Monthly Archives: July 2013

Milton Friedman at 100 (+1)

July 31, 2013
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Milton Friedman at 100 (+1)

Last year, to mark what would have been Milton Friedman’s 100th birthday, we recapped tributes from the web. As a refresher, here’s Friedman at 100 again, +1: From the Chicago Tribune: On the 100th anniversary of his birth Tuesday, one may wonder what the Nobel laureate would say about the more controversial policies now unfolding across America. What would Friedman have thought about the recent advances in school choice, an idea he developed in 1955? How would he react to the government’s decision to tax Americans who do not purchase health insurance? Would Friedman take a position regarding the financial impact of soaring public union pensions on state economies? As an expert on monetary policy, certainly Friedman would have an opinion regarding the federal government’s bailout of the financial industry and its impact on our personal freedom. From Forbes: I think the most important measure of a thinker’s influence are his once-controversial ideas that are now considered so obvious that no one seriously disputes them. I’ve recently been reading a collection of Friedman’s Newsweek columns from the late 1960s and early 1970s, a time when he was at the peak of his fame and influence. Among the proposals he wrote . . .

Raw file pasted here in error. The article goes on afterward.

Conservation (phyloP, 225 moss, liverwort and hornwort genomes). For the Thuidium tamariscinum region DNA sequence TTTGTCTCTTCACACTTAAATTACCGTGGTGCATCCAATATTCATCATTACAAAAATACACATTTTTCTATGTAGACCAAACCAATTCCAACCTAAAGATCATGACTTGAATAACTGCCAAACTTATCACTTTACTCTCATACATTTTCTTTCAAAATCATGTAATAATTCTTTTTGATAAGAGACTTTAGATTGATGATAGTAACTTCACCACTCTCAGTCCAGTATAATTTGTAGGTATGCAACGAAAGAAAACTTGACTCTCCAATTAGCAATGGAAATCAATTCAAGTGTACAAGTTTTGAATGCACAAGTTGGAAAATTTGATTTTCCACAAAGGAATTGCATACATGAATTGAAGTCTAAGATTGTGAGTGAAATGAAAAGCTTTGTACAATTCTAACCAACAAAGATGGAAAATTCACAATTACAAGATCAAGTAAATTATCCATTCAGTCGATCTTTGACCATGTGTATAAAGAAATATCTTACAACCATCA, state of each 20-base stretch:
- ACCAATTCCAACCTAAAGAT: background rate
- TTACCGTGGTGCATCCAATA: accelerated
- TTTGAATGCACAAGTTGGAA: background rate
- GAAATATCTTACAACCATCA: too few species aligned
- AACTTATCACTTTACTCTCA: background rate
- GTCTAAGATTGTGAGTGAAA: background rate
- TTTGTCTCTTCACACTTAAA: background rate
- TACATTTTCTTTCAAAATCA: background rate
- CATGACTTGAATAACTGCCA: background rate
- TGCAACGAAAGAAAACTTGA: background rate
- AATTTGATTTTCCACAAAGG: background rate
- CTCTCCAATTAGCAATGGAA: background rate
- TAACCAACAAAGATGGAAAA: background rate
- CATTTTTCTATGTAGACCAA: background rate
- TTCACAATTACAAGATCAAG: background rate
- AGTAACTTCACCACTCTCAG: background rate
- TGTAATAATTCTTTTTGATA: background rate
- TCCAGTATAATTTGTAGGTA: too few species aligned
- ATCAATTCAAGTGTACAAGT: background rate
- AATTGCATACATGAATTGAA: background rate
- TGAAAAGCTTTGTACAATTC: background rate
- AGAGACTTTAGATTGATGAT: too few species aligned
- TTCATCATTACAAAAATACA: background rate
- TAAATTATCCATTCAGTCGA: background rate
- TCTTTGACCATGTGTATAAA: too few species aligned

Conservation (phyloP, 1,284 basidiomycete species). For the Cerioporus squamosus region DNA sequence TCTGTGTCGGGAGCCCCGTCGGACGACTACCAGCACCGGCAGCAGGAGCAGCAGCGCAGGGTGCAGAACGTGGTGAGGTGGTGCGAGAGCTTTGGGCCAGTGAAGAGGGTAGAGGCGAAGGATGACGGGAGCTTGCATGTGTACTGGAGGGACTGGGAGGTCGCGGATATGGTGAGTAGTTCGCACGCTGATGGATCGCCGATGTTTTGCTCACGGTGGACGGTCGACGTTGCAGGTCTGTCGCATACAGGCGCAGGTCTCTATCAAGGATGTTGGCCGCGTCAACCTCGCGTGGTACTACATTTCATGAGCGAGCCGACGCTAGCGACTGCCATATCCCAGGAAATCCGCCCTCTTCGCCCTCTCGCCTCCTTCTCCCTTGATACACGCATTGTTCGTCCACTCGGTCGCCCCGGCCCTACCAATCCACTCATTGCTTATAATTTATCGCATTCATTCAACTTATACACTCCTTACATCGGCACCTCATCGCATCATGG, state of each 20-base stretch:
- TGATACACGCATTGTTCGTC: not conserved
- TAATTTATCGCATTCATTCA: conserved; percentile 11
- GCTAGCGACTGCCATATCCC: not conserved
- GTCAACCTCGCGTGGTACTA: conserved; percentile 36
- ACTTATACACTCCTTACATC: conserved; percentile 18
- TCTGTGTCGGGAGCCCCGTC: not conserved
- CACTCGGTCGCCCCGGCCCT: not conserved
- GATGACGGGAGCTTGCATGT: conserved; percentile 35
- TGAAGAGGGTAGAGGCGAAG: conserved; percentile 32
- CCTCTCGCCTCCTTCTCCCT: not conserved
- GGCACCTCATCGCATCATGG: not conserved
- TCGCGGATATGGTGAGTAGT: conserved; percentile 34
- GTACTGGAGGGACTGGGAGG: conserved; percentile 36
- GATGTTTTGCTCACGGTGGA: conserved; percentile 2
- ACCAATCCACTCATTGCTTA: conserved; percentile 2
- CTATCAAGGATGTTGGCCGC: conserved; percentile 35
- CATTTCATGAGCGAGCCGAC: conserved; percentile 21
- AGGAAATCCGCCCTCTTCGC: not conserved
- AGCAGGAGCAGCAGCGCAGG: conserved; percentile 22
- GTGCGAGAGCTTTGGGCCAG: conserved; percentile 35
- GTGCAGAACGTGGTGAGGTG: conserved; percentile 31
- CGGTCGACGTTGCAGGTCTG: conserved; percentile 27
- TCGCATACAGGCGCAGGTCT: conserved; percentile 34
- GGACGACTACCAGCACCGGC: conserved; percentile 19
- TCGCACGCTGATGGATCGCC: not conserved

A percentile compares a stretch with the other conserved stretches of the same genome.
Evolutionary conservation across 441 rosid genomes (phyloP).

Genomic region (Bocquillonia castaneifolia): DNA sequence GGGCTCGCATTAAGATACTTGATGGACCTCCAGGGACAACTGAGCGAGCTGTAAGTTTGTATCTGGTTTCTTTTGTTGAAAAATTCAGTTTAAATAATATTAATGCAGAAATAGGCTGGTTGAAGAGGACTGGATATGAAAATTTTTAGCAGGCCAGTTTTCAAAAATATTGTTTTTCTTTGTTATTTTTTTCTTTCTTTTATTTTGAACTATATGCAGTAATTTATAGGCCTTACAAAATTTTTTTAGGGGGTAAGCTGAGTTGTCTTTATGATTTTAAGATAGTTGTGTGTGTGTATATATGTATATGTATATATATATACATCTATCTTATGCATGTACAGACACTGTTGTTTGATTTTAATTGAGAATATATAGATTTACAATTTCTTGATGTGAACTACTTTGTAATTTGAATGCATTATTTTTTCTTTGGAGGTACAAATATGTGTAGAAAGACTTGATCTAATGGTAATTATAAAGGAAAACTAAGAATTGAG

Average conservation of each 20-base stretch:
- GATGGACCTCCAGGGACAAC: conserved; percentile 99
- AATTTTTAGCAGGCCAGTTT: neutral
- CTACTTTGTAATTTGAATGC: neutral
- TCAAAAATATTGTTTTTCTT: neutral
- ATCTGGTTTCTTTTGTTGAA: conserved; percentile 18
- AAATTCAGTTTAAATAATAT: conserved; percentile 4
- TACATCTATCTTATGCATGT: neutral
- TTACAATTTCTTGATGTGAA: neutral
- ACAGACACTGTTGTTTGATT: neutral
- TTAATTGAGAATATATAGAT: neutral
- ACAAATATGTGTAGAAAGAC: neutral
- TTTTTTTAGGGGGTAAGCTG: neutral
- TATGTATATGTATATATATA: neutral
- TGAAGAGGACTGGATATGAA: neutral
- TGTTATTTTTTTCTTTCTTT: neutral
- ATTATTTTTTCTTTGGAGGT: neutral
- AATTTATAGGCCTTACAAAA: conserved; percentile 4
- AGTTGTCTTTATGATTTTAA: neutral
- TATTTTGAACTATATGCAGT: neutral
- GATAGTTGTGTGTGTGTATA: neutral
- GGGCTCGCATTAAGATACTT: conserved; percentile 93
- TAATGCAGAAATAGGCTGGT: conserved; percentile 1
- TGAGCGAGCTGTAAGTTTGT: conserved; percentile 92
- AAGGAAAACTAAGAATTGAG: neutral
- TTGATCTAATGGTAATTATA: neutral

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We are here

July 23, 2013
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We are here

Ideas don’t exist in a vacuum, and neither does the University of Chicago Press. We share a corner of a immensely beautiful campus where Gothic structures mingle with modernist marvels, and a who’s who of architects give the Loop a run for its money (people aren’t quite lining up to stare down from the top of the Logan Center yet, but just give it time!). Even our heating and chiller plants are stunning, an especially lucky fact since the Press building overlooks the towering South Campus Chiller Plant with its engineering inner workings fully on display. But while they make impressive photo ops and allow for games of spot-the-gargoyle, why the gothic buildings? Why did the forward-thinking university start with an architectural style that was centuries old? The answer lies in the beautifully illustrated new book Building Ideas: An Architectural Guide to the University of Chicago. *** For the physical plan and architectural design, the founding trustees considered six local firms. Chicago’s architectural talent was adept at executing large projects, maintaining budgets, and creating designs that consistently impressed (albeit grudgingly) the critics from the East Coast. Chicago School architects designed for a demanding city: for developers who craved square footage, for . . .

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The Rise of Secularism

July 19, 2013
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The Rise of Secularism